In the 2016 Week 2 matchup against the Jacksonville Jaguars, Woodhead suffered a torn ACL and was placed on injured reserve, ending his season.[46]

Baltimore Ravens[edit]

On March 9, 2017, Woodhead signed a three-year contract with the Baltimore Ravens.[47][48] In Week 1, Woodhead suffered a hamstring injury on the Ravens' opening drive and was initially ruled out for 4–6 weeks.[49] On September 14, 2017, Woodhead was placed on injured reserve, causing him to miss at least eight weeks.[50] He was activated off injured reserve to the active roster on November 18, 2017.[51]

On March 13, 2018, Woodhead was released by the Ravens.[52] Later that week, on March 17, Woodhead announced his retirement after 10 seasons in the league.[53]

Career statistics[edit]

Season Team Games Rushing Receiving Fumbles
GP GS Att Yds Avg Lng TD Rec Yds Avg Lng TD Fum Lost
2009 NYJ 10 0 15 64 4.3 16 0 8 87 10.9 24 0 0 0
2010 NYJ / NE 15 3 97 547 5.6 36 5 34 379 11.1 50 1 1 1
2011 NE 15 4 77 351 4.6 12 1 18 157 8.7 16 0 0 0
2012 NE 16 2 76 301 4.0 19 4 40 446 11.2 25 3 1 0
2013 SD 16 2 106 429 4.0 14 2 76 605 8.0 39 6 2 2
2014 SD 3 0 15 38 2.5 13 0 5 34 6.8 14 0 0 0
2015 SD 16 2 98 336 3.4 27 3 80 755 9.4 61 6 0 0
2016 SD 2 1 19 116 6.1 23 0 6 35 5.8 12 1 0 0
2017 BAL 8 0 14 56 4.0 10 0 33 200 6.1 22 0 0 0
Career 101 14 517 2,238 4.3 36 15 300 2,698 9.0 61 17 4 3


Personal life[edit]

Woodhead grew up in a close knit family and was homeschooled until the ninth grade. Like him, both of his parents attended Chadron State and his father, Mark, played wide receiver for the Chadron State Eagles in the late 1970s.

Woodhead and his wife, Stacia, began dating when they were freshmen in high school. Together they have four children: Sis, William, Mae Mae and Hopie.[55]


  1. ^ a b "Chadron State's Woodhead becomes all-time rushing leader". ESPN.com. October 6, 2007. Retrieved November 21, 2008.
  2. ^ "Woodhead retires from NFL". North Platte Bulletin. Retrieved April 1, 2018.
  3. ^ "Woodhead looking to beat his former team". NY Daily News. Retrieved April 1, 2018.
  4. ^ http://www.nydailynews.com/sports/football/jets/patriots-danny-woodhead-beating-odds-life-beat-team-article-1.454157
  5. ^ Beech, Mark (October 22, 2007). "How's He Look Now?". Sports Illustrated. Retrieved September 21, 2010.
  6. ^ Burt, Bill. "How Danny Woodhead went from small school star to Patriots playmaker". Eagle-Tribune. Retrieved April 1, 2018.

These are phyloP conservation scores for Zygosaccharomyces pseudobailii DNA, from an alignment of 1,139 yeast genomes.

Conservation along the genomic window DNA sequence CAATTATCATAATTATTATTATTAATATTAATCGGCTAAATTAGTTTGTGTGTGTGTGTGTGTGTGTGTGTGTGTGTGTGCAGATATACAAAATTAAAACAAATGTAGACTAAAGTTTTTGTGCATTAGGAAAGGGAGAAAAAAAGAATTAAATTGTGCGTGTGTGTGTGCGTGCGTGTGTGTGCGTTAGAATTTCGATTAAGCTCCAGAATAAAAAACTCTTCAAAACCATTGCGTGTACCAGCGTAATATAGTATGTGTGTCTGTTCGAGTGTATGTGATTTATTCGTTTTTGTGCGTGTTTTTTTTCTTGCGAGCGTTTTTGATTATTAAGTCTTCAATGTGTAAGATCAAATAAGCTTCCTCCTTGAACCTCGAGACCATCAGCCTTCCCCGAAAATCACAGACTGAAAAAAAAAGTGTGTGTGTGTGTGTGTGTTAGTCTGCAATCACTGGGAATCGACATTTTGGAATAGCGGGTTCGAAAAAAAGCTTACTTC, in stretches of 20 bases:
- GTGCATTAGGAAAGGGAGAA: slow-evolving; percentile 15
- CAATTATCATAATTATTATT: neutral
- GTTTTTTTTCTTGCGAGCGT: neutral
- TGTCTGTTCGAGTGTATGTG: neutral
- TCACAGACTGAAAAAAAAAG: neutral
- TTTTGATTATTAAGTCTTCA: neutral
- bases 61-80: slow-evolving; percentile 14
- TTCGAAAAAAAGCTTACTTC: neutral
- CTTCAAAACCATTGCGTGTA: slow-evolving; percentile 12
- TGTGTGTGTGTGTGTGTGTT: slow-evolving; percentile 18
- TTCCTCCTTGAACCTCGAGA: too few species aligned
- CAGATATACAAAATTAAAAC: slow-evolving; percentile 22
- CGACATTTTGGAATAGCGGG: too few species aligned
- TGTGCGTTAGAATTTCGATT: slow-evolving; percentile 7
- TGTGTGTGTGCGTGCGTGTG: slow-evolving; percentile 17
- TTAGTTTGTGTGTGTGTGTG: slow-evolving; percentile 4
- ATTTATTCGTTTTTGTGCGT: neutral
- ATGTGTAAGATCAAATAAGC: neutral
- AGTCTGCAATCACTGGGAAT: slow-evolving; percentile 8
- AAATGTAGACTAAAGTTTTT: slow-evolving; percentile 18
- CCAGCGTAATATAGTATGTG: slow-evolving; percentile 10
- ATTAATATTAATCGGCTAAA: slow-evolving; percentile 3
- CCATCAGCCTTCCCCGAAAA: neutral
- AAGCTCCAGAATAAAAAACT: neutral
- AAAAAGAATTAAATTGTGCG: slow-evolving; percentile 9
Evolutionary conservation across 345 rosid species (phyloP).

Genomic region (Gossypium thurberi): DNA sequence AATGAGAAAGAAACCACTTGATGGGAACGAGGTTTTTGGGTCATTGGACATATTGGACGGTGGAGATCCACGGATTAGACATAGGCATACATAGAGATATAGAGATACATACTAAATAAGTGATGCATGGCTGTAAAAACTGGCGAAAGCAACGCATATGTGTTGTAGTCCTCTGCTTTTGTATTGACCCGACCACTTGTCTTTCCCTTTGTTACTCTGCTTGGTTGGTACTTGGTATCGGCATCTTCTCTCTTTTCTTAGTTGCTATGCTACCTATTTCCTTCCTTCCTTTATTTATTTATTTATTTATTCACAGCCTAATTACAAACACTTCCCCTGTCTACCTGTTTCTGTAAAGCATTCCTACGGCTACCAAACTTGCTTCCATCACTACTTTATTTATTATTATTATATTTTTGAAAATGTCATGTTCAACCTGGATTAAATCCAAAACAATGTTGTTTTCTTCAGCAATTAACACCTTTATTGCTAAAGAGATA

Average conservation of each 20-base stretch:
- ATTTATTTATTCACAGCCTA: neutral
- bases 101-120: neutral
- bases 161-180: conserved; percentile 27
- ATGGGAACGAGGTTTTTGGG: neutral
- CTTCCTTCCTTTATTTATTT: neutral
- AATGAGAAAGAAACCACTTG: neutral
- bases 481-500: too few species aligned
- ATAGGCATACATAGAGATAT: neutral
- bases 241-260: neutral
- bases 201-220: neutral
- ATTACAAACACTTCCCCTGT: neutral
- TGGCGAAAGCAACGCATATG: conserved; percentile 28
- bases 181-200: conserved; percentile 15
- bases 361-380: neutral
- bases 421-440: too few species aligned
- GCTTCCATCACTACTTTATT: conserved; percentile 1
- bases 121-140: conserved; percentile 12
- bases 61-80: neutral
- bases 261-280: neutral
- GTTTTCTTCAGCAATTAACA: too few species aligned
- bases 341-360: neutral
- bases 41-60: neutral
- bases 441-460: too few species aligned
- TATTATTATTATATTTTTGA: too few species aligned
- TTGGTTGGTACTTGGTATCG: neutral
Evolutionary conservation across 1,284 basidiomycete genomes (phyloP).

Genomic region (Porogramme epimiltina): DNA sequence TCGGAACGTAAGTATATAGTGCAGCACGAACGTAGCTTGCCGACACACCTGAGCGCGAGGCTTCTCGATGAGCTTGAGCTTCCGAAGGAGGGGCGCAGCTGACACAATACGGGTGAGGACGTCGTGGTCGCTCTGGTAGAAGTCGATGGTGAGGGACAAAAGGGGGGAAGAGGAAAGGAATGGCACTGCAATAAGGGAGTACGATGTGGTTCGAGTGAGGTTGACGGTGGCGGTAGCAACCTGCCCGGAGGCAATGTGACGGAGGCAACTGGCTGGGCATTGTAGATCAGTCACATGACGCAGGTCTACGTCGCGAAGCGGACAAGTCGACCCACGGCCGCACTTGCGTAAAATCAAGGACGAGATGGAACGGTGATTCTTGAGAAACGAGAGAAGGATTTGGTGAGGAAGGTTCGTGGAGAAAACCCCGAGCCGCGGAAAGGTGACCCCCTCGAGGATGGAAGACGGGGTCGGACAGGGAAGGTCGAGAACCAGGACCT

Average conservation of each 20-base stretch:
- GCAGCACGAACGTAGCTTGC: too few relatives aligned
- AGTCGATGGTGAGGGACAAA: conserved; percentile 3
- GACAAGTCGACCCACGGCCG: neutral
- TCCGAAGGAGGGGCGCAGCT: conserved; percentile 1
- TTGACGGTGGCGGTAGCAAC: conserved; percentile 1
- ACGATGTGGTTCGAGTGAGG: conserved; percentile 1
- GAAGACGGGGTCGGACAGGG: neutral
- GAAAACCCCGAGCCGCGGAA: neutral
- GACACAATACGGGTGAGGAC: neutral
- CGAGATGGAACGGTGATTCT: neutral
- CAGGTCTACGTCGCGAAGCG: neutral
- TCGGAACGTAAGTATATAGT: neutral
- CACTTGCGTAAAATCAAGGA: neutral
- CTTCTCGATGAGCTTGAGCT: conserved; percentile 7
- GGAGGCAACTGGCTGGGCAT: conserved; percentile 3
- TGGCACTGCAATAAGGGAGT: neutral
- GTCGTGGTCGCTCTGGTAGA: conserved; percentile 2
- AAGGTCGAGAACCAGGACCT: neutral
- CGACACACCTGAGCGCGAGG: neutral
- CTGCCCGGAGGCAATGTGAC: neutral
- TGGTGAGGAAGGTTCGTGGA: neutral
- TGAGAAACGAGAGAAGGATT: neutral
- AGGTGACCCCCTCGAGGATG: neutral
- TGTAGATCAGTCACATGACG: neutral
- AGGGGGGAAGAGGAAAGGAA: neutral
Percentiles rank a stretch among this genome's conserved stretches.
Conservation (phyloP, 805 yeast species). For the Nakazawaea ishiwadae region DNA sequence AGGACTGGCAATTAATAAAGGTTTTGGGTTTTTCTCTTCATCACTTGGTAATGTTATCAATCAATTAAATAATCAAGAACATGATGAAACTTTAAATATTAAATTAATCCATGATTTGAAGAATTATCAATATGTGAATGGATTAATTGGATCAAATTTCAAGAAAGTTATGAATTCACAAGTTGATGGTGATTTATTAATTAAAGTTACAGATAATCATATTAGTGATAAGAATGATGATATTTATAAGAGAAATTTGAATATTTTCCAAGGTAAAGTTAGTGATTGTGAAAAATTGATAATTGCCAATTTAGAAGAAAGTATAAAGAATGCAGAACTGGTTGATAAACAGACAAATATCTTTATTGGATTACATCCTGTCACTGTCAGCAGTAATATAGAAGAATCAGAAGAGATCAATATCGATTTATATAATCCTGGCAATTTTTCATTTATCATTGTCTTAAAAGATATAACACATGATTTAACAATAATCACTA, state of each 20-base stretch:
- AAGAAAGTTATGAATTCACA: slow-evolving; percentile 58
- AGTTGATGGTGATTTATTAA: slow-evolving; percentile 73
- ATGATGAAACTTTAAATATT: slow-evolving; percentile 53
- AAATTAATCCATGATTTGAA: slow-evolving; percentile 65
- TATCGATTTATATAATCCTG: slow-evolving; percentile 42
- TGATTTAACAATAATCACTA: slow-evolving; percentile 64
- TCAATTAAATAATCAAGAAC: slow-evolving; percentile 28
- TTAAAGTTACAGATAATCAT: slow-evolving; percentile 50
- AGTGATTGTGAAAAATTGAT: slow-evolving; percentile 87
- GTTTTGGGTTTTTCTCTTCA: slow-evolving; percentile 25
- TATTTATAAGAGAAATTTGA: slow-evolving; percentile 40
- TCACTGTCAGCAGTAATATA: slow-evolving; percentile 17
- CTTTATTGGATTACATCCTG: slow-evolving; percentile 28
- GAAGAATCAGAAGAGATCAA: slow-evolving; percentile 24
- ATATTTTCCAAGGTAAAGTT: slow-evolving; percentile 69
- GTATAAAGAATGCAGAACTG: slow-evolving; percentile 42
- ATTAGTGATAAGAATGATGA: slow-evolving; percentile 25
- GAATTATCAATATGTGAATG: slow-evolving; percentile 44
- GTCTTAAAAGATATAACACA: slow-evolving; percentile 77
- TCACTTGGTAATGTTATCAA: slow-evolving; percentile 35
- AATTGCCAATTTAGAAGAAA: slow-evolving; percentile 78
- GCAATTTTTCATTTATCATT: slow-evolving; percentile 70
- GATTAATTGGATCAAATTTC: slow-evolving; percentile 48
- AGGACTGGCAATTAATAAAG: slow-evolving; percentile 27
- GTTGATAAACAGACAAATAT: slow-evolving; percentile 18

7. ^ "Chadron State RB sets NCAA season rushing record". ESPN.com. Associated Press. November 25, 2006.
  8. ^ "D-II running back surpasses all-time rushing mark". ESPN.com. October 6, 2007. Retrieved April 1, 2018.
  9. ^ "Danny Woodhead proud of his DII roots". NCAA.com. December 26, 2013. Retrieved April 1, 2018.
  10. ^ "Interview with Danny Woodhead – Only Player to Rush for More than 2700 Yards in A Season". CornNation.com. December 13, 2006. Retrieved September 13, 2009.
  11. ^ http://www.cornnation.com/2008/3/13/901/67382
  12. ^ "Jets ink rushing leader Woodhead to free-agent deal". ESPN.com. April 28, 2008. Retrieved September 18, 2010.
  13. ^ "Vick rushes for TD, sacked four times as Jets beat Eagles". ESPN.com. Associated Press. September 3, 2009. Retrieved September 2, 2010.
  14. ^ Hutchinson, Dave (September 8, 2009). "NY Jets sign RB Danny Woodhead to practice squad". The Star-Ledger. Retrieved September 13, 2009.
  15. ^ "Woodhead makes NFL debut in win over Raiders". North Platte Bulletin. October 25, 2009. Archived from the original on September 27, 2011. Retrieved October 26, 2009.
  16. ^ "Danny Woodhead 2009 Game Log". Pro-Football-Reference.com. Retrieved April 1, 2018.
  17. ^ Vrentas, Jenny (September 14, 2010). "Receiver David Clowney re-signs with the Jets; Danny Woodhead waived". The Star-Ledger. Retrieved September 18, 2010.
  18. ^ "Ex-Jet Woodhead joins Patriots just before big game". NFL.com. September 18, 2010. Retrieved September 18, 2010.
  19. ^ "Buffalo Bills at New England Patriots - September 26th, 2010". Pro-Football-Reference.com. Retrieved April 1, 2018.
  20. ^ "New England Patriots at Miami Dolphins - October 4th, 2010". Pro-Football-Reference.com. Retrieved April 1, 2018.
  21. ^ "Indianapolis Colts at New England Patriots - November 21st, 2010". Pro-Football-Reference.com. Retrieved April 1, 2018.